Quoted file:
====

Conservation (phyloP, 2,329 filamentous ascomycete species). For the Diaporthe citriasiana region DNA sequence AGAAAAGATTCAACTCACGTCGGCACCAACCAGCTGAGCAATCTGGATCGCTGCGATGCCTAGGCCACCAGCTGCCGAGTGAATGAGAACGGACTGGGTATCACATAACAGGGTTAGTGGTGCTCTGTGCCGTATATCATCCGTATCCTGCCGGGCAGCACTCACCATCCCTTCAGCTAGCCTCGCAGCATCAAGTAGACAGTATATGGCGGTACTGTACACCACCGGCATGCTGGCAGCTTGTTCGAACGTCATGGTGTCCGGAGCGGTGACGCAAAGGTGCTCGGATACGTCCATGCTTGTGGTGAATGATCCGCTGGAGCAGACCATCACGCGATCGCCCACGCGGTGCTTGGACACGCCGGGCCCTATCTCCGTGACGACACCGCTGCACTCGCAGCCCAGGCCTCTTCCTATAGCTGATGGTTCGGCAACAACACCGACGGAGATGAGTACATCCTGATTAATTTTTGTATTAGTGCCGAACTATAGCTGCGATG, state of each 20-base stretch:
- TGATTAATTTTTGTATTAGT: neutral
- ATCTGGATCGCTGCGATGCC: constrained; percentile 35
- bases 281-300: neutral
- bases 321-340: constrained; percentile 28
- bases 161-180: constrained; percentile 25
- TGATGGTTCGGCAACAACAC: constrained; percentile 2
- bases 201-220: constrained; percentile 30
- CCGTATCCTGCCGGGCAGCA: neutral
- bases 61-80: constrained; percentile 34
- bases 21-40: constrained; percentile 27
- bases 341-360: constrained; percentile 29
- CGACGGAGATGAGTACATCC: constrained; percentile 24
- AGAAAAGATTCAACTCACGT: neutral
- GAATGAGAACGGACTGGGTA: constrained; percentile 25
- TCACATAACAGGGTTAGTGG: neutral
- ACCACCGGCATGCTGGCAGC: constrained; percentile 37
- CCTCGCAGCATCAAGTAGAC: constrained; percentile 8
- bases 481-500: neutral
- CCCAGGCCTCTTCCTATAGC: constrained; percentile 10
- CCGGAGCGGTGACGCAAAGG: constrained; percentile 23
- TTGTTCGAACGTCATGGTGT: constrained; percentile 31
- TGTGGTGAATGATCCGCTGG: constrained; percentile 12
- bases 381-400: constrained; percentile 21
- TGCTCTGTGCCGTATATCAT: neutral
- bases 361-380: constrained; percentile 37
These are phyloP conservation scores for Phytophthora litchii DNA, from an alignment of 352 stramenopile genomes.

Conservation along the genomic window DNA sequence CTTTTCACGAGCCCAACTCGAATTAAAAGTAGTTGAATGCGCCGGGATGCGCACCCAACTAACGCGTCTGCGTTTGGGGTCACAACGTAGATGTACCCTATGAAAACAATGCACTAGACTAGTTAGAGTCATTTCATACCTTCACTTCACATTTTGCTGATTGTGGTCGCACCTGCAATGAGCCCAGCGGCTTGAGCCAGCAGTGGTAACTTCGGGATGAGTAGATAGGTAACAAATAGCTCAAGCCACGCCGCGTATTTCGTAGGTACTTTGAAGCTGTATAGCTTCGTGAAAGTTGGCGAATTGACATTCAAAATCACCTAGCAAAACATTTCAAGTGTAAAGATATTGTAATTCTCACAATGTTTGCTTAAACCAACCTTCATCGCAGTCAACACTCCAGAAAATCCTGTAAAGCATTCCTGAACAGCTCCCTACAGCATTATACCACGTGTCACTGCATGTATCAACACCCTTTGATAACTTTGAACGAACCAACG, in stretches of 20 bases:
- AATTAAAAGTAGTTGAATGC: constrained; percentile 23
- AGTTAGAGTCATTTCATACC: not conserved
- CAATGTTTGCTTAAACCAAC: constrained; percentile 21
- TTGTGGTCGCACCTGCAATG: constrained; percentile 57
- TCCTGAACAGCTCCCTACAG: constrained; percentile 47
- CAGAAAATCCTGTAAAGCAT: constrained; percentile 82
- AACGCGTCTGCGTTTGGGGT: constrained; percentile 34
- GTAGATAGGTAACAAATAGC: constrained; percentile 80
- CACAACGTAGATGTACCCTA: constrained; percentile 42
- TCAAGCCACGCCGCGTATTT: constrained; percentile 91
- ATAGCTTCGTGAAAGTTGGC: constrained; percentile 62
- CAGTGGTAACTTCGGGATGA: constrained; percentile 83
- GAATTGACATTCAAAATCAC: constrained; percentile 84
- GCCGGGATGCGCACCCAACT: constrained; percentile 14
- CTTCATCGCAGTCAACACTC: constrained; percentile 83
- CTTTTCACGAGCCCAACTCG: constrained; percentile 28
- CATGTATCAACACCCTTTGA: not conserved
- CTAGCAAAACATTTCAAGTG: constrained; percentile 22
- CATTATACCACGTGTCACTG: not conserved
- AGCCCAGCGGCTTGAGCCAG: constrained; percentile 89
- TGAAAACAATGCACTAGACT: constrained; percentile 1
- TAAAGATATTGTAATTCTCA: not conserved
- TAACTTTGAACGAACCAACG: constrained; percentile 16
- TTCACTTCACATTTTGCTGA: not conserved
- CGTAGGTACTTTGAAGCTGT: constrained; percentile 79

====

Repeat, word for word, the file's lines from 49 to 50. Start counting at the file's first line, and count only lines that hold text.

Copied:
- TGAAAACAATGCACTAGACT: constrained; percentile 1
- TAAAGATATTGTAATTCTCA: not conserved